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Iraq: 'Blackwater must go'

  • Story Highlights
  • Adviser: Al-Maliki has asked State Department to "pull Blackwater out of Iraq"
  • State Department says it has received no formal request about Blackwater
  • 17 Iraqis killed, 27 wounded in September 16 incident, Iraqi officials say
  • Blackwater CEO Erik Prince says guards did not commit "deliberate violence"
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BAGHDAD, Iraq (CNN) -- Iraq's prime minister wants private military contractor Blackwater out of his country after an Iraqi probe found Blackwater guards randomly shot civilians without provocation in a Baghdad square last month, an aide said Tuesday.

A man bicycles past a car on September 20 that was damaged during the September 16 Blackwater shootings.

Prime Minister Nuri al-Maliki and most Iraqi officials are "completely satisfied" with the findings and are "insisting" that Blackwater leave the country, al-Maliki adviser Sami al-Askari told CNN.

The U.S. State Department and the FBI are conducting their own investigation into the September 16 killings in western Baghdad's Nusoor Square, and a joint U.S.-Iraqi commission is reviewing the results of both probes. Mirembe Natango, a U.S. Embassy spokeswoman, said policy recommendations would be up to that commission.

"We need to let the joint commission do its work," Natango said.

The State Department relies on Blackwater contractors to provide security for U.S. Embassy staff and has paid the company more than $830 million for its services since 2004, according to the House Oversight and Government Affairs Committee. In Washington, State Department spokesman Tom Casey said the department has received "no specific request" from Iraq to withdraw the company's contractors.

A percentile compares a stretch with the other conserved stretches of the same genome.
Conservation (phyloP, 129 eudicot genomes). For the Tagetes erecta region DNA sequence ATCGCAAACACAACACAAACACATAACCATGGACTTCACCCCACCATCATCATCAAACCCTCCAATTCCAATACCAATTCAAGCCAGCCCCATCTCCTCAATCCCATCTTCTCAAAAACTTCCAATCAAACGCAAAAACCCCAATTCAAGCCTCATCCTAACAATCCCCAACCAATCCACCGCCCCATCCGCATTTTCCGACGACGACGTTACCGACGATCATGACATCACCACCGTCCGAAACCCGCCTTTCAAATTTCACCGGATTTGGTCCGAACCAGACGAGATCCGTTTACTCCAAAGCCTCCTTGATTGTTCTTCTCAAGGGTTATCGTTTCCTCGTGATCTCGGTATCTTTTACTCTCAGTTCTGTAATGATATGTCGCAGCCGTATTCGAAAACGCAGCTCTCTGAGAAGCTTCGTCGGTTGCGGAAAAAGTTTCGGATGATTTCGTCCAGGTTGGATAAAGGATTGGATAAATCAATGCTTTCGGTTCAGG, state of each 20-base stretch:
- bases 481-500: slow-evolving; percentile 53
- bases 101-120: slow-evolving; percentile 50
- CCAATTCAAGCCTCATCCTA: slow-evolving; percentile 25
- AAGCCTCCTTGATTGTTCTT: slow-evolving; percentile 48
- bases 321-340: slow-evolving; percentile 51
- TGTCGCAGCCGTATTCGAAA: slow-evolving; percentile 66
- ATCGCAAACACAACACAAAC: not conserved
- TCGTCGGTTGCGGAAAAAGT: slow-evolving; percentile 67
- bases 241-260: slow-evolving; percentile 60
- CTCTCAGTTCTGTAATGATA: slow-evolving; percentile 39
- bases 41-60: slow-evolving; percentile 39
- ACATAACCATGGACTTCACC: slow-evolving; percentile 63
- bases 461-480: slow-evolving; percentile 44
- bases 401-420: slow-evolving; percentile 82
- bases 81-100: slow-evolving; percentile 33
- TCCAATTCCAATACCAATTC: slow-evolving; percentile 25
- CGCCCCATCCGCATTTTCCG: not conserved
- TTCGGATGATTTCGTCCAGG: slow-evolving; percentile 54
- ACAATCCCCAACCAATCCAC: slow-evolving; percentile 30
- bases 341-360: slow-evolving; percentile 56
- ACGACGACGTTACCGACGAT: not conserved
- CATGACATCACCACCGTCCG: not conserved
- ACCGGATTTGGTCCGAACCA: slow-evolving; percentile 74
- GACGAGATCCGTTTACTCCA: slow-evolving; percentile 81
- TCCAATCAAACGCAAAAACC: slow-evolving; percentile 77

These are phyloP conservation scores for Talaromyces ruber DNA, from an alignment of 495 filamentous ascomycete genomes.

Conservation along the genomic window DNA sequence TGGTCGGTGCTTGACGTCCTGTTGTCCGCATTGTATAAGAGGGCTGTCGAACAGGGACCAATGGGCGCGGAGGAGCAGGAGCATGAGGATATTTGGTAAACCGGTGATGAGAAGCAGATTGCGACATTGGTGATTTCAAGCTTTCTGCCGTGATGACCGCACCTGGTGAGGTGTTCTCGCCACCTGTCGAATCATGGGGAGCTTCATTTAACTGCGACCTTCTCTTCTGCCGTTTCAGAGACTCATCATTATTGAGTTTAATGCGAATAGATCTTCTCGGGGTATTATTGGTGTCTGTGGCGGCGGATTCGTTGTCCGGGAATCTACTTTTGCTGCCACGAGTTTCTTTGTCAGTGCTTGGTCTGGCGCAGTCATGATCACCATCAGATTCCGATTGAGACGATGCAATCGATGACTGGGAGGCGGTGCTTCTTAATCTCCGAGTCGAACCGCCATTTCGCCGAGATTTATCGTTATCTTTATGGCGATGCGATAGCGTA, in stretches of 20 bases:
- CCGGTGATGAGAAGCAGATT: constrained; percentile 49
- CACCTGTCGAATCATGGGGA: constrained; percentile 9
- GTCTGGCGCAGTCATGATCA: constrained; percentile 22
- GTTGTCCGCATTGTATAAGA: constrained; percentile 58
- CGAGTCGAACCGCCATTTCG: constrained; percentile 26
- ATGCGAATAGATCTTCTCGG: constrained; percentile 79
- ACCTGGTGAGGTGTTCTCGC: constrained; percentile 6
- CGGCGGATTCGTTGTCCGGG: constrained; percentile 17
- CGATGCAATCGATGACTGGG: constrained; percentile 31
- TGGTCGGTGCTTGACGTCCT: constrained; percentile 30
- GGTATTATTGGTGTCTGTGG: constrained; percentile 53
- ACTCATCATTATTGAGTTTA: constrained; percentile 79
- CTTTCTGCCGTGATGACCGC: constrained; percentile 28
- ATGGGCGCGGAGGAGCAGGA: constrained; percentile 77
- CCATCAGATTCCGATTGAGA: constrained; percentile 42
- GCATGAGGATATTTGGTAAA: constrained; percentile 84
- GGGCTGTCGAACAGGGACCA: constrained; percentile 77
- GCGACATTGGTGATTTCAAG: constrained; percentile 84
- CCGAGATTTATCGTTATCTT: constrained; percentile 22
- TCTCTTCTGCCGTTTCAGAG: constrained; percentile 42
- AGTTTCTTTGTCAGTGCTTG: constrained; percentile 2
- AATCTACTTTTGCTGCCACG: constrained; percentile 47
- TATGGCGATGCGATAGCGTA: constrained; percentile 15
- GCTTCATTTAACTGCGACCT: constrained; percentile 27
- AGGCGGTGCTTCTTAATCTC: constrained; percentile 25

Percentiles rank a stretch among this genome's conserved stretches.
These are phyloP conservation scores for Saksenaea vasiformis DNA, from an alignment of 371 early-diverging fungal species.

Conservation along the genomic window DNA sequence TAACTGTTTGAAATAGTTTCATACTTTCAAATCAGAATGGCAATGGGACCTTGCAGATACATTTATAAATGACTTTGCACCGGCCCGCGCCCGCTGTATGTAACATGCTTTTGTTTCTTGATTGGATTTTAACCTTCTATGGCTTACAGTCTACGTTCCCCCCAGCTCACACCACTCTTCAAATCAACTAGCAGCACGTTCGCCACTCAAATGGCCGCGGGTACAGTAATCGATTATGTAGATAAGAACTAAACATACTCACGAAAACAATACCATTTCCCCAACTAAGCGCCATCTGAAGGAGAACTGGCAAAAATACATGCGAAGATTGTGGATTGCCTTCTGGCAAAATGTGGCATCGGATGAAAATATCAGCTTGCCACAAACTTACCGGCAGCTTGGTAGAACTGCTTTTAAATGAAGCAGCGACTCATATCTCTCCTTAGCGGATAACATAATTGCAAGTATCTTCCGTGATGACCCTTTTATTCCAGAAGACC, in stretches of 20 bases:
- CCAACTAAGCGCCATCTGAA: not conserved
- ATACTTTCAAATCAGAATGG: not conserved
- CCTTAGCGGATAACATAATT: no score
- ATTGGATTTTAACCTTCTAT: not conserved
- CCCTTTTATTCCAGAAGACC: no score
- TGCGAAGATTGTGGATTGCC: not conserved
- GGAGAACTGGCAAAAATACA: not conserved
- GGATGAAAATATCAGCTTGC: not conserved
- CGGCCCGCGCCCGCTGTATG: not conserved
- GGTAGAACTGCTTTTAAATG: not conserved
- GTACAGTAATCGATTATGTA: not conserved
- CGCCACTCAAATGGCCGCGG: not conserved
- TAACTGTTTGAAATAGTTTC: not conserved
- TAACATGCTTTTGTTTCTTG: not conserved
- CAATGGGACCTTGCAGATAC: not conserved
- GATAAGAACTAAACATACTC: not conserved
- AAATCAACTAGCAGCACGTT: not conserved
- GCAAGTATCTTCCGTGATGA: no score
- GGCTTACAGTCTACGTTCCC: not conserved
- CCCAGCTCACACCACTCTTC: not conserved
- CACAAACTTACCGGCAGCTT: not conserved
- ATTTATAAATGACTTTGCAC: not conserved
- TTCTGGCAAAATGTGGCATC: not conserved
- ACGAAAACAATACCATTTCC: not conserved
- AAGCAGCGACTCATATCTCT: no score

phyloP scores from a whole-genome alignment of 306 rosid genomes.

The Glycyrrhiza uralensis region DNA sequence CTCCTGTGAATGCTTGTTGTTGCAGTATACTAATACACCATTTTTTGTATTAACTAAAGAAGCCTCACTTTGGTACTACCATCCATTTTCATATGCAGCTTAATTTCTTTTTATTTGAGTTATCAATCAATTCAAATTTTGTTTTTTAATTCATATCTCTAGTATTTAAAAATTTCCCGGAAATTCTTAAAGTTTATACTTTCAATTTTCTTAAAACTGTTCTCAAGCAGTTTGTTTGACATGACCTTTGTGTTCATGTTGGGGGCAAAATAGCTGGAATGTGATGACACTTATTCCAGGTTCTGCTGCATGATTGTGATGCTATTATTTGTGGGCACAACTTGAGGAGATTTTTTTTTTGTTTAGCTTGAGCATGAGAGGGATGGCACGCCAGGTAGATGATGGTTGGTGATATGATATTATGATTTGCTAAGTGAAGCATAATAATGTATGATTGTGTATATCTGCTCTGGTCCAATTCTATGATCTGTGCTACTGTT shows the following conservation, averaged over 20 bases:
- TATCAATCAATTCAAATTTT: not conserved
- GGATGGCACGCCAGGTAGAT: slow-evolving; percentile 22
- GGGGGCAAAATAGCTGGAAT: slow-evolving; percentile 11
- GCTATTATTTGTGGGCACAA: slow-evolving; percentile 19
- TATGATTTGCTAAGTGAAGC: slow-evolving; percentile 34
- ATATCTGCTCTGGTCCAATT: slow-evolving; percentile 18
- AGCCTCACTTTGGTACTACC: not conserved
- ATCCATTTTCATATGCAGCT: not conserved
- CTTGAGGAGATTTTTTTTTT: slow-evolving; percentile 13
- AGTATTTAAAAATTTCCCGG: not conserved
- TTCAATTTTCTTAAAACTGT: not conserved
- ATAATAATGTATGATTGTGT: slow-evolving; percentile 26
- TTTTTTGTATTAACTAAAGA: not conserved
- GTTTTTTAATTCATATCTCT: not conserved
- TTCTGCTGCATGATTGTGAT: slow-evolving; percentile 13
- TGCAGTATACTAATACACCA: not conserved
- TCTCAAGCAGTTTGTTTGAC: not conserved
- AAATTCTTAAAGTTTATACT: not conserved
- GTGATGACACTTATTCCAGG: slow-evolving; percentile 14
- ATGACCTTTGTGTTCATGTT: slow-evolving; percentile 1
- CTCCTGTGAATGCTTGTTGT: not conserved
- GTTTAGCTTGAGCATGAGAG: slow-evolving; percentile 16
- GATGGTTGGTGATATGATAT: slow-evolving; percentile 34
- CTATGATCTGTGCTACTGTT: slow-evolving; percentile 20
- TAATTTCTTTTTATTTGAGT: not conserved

Iraqi officials said 17 people, including women and children, were killed and 27 were wounded when Blackwater guards fired on motorists around Nusoor Square. The Iraqi investigation has concluded the shootings were an act of "premeditated murder" and recommended that Blackwater pay $8 million to families of each of the people killed.

Blackwater founder and CEO Erik Prince said Sunday the team was attacked and was defending itself at an intersection not far from the heavily guarded Green Zone.

"There was definitely incoming small arms fire from insurgents," Prince said on CNN's "Late Edition with Wolf Blitzer." There was no "deliberate violence," he added. Video Watch more on the Blackwater investigation »

But survivors have told FBI investigators harrowing stories of being shot at by the guards despite presenting no threat. And the first U.S. soldiers to arrive on the scene have told military investigators that they found no evidence the contractors were fired upon, a source familiar with a preliminary U.S. military report told CNN.

The soldiers found evidence suggesting the guards fired on cars that were trying to leave, and found that weapon casings on the scene matched only those used by U.S. military and contractors, the military source said.

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The shootings placed new scrutiny on the operations of Blackwater and other security firms in Iraq, where an estimated 25,000 private contractors protect diplomats, reconstruction workers and government officials. Under a provision put into place in the early days of the U.S.-led occupation of Iraq, security contractors have immunity from Iraqi law.

Earlier this month, the U.S. House of Representatives overwhelmingly voted to place private contractors overseas firmly under U.S. law, allowing American courts to prosecute crimes committed in a war zone. E-mail to a friend E-mail to a friend

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